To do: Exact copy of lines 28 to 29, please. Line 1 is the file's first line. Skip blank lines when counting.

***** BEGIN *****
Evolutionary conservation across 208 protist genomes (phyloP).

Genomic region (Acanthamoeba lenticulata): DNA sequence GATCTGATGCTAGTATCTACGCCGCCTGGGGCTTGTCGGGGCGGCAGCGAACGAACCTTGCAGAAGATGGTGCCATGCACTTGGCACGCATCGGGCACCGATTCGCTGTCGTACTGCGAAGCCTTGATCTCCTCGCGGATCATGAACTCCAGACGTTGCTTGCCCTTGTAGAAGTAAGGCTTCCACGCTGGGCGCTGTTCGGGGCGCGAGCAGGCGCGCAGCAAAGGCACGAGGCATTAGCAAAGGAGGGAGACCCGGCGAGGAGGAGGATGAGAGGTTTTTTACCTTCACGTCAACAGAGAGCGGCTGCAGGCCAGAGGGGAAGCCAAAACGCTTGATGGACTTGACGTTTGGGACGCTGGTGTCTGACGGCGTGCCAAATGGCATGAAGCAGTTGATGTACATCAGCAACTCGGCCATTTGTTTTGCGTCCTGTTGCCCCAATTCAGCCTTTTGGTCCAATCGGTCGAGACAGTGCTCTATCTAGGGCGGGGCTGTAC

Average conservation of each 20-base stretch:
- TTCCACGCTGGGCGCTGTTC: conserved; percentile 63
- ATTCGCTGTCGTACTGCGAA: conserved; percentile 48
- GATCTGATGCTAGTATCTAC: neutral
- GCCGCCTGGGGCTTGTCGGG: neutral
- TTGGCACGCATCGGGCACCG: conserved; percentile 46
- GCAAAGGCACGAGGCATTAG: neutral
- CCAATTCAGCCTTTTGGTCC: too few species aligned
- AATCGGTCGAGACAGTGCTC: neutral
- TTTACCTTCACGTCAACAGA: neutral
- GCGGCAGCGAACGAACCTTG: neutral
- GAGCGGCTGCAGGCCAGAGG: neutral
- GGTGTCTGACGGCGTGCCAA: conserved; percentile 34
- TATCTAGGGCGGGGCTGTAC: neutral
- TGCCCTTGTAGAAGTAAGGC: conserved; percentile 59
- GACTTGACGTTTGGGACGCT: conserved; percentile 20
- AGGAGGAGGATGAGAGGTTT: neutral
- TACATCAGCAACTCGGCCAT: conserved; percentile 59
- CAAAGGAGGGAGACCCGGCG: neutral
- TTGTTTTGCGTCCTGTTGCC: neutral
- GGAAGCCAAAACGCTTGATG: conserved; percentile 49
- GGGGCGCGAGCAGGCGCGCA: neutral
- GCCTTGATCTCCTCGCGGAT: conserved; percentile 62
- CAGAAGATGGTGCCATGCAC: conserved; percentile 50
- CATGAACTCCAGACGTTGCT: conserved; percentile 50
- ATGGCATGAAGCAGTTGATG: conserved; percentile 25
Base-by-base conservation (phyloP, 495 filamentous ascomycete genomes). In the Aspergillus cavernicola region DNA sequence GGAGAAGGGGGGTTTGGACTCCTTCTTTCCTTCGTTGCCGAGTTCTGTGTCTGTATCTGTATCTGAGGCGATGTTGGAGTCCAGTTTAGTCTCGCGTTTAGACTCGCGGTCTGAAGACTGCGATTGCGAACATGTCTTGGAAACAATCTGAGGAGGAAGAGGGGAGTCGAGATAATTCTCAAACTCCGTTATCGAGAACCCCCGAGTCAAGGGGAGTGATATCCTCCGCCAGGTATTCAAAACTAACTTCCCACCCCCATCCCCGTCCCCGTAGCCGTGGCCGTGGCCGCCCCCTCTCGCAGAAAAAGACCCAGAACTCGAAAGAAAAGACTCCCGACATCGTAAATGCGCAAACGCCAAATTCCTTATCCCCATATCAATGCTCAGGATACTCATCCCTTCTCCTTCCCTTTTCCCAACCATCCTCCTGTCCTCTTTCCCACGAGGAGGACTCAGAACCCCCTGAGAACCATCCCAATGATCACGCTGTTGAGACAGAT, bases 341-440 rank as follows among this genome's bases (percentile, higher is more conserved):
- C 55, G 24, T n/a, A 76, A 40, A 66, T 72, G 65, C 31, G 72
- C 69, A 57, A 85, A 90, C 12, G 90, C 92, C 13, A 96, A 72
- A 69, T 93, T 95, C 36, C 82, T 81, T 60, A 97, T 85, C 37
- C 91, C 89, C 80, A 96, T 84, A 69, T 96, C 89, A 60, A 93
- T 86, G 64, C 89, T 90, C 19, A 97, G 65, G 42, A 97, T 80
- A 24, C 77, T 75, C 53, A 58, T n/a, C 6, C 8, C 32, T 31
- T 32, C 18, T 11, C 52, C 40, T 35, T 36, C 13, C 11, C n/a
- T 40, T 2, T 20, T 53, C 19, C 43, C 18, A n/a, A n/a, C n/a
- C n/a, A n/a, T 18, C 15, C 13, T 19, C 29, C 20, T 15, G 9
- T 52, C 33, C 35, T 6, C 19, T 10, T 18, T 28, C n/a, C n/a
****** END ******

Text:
- ATGGCATGAAGCAGTTGATG: conserved; percentile 25
Base-by-base conservation (phyloP, 495 filamentous ascomycete genomes). In the Aspergillus cavernicola region DNA sequence GGAGAAGGGGGGTTTGGACTCCTTCTTTCCTTCGTTGCCGAGTTCTGTGTCTGTATCTGTATCTGAGGCGATGTTGGAGTCCAGTTTAGTCTCGCGTTTAGACTCGCGGTCTGAAGACTGCGATTGCGAACATGTCTTGGAAACAATCTGAGGAGGAAGAGGGGAGTCGAGATAATTCTCAAACTCCGTTATCGAGAACCCCCGAGTCAAGGGGAGTGATATCCTCCGCCAGGTATTCAAAACTAACTTCCCACCCCCATCCCCGTCCCCGTAGCCGTGGCCGTGGCCGCCCCCTCTCGCAGAAAAAGACCCAGAACTCGAAAGAAAAGACTCCCGACATCGTAAATGCGCAAACGCCAAATTCCTTATCCCCATATCAATGCTCAGGATACTCATCCCTTCTCCTTCCCTTTTCCCAACCATCCTCCTGTCCTCTTTCCCACGAGGAGGACTCAGAACCCCCTGAGAACCATCCCAATGATCACGCTGTTGAGACAGAT, bases 341-440 rank as follows among this genome's bases (percentile, higher is more conserved):